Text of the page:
As expected, Senate Republicans have voted in a united bloc (with the exception of occasional pseudo-moderate Olympia Snowe, who voted “present”) to filibuster President Obama’s nomination of Richard Cordray. Not voted against the nomination itself, voted (as they do customarily these days) to filibuster it. If you aren’t familiar with the difference, see Filibuster 101, and how it’s being abused by Senate Republicans. Essentially, the GOP voted procedurally to not allow the Senate to even vote on Cordray’s nomination – because the Republican leadership understands that there are enough Democrats and independents in the Senate to confirm Cordray…so they won’t even allow a vote. An abuse of process? Yes. Unexpected? Not at all: it is how the GOP does business these days. The question is what to do now. And it’s not a question you or I can really have much of an effect on; this question goes directly to President Obama. So here’s what amounts to an open letter:
OK, Mr. President – now, right now, would be an excellent time for you to show us that your brilliant speech in Osowatomie on Tuesday wasn’t just pretty words. You have in front of you a perfect opportunity for you to do something concrete to advance the agenda you laid out in your speech. In fact, it is nearly THE perfect opportunity, one not likely to be repeated soon with the lines so clearly drawn, since it doesn’t require you to work with or depend upon any of the other branches of government. Political calculations need not be made in this instance; there is no quid-pro-quo.
As Jared Bernstein put it in the post I linked to in my previous post, you have begun speaking a language that is resonating with voters and citizens…and now, with the GOP’s rejection of Cordray’s nomination, you have an opportunity to also act in a way that would resonate with them. You can do so in a way that is unfettered by considerations of having to give up something to get votes, or worry about what the Supreme Court might do. Almost like a murder investigation’s steps of means, motive and opportunity, you have the opportunity to do this now (or at least soon), completely on your own. The House cannot keep the Senate in session without recess forever. You have the means: the constitution explicitly gives the President the authority to recess-appoint on his own initiative, unilaterally. The only remaining question – literally – is: do you truly have the motive to match your actions to your words?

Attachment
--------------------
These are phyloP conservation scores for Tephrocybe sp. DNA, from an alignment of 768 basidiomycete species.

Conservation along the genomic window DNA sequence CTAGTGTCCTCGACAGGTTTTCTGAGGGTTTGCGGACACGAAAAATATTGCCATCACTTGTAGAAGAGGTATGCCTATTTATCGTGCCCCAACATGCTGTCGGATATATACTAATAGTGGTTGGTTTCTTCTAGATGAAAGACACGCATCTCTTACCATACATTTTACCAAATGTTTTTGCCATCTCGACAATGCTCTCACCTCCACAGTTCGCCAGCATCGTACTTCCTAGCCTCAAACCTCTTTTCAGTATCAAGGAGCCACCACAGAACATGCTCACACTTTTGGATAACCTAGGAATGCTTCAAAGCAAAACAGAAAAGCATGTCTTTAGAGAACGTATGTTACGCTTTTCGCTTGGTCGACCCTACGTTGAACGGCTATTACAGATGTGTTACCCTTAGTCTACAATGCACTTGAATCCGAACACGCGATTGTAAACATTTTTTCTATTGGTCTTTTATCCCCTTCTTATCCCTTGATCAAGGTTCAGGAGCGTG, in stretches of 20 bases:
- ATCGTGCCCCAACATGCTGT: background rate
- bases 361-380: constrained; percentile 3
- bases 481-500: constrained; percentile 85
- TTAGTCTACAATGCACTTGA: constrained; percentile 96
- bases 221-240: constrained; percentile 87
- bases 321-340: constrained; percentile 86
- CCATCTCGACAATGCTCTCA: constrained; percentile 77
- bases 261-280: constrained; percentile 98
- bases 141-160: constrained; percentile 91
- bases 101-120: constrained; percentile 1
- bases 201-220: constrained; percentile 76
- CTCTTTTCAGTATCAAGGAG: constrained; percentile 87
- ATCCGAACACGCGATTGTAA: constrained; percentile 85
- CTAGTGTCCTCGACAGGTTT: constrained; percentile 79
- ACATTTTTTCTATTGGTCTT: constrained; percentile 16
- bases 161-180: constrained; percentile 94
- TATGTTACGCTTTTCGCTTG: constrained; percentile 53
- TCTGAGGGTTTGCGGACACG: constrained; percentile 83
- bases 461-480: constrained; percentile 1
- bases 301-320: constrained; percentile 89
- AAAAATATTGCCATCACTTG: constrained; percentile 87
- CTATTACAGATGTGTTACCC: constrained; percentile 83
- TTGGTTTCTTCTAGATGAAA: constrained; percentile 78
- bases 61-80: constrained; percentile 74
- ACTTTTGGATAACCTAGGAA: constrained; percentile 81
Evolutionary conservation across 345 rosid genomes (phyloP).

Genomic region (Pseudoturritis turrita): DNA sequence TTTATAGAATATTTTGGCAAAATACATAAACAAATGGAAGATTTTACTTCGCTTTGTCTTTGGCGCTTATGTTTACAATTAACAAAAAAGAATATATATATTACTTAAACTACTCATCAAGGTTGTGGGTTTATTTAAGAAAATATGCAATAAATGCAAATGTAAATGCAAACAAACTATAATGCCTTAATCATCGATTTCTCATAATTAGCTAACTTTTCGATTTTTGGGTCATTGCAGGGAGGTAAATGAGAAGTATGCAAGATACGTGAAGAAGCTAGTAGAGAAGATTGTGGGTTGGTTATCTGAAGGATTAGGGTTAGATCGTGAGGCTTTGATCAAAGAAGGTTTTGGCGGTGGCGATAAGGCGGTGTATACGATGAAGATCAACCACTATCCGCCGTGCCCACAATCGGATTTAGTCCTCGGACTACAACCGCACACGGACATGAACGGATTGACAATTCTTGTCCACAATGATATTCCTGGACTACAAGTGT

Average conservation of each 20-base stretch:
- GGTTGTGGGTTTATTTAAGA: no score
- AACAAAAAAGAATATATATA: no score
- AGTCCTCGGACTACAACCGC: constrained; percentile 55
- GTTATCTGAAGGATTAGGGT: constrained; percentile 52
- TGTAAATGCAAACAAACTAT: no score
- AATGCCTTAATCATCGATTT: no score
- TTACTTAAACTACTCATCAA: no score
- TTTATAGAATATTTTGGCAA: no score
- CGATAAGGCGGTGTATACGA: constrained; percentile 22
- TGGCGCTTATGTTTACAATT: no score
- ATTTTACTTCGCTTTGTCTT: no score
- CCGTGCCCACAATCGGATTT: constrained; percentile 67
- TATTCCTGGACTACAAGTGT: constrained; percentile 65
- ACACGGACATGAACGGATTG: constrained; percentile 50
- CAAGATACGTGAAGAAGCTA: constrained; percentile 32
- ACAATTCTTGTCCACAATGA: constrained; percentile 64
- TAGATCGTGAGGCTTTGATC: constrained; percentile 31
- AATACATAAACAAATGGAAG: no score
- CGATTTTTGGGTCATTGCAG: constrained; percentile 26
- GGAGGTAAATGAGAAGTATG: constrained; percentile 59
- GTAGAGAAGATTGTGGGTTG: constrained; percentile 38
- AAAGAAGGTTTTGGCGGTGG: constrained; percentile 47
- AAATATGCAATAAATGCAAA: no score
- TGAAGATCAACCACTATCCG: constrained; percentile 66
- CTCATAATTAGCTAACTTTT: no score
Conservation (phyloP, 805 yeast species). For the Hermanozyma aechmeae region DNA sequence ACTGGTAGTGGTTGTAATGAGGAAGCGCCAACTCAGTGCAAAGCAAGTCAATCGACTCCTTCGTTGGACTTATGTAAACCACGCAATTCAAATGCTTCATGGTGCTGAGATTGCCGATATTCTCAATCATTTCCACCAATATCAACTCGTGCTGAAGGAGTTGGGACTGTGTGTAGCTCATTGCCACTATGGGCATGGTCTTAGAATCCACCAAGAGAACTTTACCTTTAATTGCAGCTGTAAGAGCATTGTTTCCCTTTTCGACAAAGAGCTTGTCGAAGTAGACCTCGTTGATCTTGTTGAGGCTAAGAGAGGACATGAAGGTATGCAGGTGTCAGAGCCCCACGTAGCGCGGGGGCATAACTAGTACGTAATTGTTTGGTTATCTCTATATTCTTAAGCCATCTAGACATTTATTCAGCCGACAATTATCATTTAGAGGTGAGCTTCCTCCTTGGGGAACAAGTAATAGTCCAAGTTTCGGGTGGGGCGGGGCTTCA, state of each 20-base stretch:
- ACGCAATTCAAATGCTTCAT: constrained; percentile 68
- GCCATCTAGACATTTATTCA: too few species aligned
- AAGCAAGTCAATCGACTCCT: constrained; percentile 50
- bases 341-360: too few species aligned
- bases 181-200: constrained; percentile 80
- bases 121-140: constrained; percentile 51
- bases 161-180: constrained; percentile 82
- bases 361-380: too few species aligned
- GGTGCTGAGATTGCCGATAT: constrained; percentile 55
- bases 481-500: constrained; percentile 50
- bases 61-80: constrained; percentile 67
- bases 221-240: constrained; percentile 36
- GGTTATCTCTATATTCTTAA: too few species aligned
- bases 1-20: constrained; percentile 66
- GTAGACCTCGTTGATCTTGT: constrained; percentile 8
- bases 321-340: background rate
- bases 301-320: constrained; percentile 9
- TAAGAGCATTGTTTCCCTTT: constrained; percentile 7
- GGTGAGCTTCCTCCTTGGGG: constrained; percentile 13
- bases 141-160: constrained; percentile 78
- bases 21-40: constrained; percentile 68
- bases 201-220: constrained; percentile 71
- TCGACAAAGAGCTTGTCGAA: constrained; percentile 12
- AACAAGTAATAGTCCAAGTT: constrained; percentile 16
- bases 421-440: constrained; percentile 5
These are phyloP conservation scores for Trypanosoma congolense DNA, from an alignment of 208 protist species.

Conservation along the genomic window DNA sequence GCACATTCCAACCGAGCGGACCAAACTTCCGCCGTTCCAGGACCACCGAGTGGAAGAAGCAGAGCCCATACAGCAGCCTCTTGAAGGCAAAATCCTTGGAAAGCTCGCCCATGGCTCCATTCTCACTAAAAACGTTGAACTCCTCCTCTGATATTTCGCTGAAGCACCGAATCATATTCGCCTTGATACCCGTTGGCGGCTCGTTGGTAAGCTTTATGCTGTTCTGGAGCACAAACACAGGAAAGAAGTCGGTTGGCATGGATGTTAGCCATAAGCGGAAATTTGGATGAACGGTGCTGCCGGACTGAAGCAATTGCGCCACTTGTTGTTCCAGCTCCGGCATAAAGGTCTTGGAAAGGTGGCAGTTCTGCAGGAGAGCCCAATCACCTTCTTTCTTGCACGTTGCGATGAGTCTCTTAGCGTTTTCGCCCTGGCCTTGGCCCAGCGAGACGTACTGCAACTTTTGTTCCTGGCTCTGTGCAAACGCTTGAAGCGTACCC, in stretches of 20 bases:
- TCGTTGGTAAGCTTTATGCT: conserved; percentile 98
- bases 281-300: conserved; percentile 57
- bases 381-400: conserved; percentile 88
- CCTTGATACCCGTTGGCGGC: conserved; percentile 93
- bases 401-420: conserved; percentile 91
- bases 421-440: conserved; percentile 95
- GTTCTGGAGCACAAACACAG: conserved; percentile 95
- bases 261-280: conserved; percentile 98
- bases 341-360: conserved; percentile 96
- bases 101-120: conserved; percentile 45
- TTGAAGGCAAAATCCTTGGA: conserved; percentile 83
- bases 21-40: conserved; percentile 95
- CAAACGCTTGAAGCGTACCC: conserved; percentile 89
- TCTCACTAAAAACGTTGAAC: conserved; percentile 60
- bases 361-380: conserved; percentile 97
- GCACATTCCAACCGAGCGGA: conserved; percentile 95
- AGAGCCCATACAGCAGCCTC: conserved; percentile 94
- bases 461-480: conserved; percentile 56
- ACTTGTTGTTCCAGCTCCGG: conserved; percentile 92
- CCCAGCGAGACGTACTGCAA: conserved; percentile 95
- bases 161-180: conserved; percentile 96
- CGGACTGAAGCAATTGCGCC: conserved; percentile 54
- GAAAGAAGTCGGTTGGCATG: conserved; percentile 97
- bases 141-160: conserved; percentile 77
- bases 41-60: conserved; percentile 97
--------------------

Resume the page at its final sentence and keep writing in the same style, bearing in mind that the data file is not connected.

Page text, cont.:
Tuesday, in Kansas, you told the American people:
Every day we go without a consumer watchdog is another day when a student, or a senior citizen, or a member of our Armed Forces — because they are very vulnerable to some of this stuff — could be tricked into a loan that they can’t afford — something that happens all the time. And the fact is that financial institutions have plenty of lobbyists looking out for their interests. Consumers deserve to have someone whose job it is to look out for them. (Applause.) And I intend to make sure they do.
You bet consumers deserve that. And you have the means and the opportunity to see that they get it. Now, the time for words is over. It is time for you to show the people who took time out of their busy lives to come see you speak on Tuesday, and the millions more who heard it live on TV or radio, or heard or read about it later that day in the news, that you meant what you said. Show them that you also have the motive you said you had in your speech. The voters are watching, and as I said in my previous post, comparing yourself to Teddy Roosevelt, no matter how eloquently done, will simply not resonate with them if you aren’t willing to break out TR’s “big stick.”
You chose these terms and these images, used this language. Now show us they weren’t just a pretty speech. Give struggling Americans what you said they deserved. Recess appoint Richard Cordray at the earliest opportunity.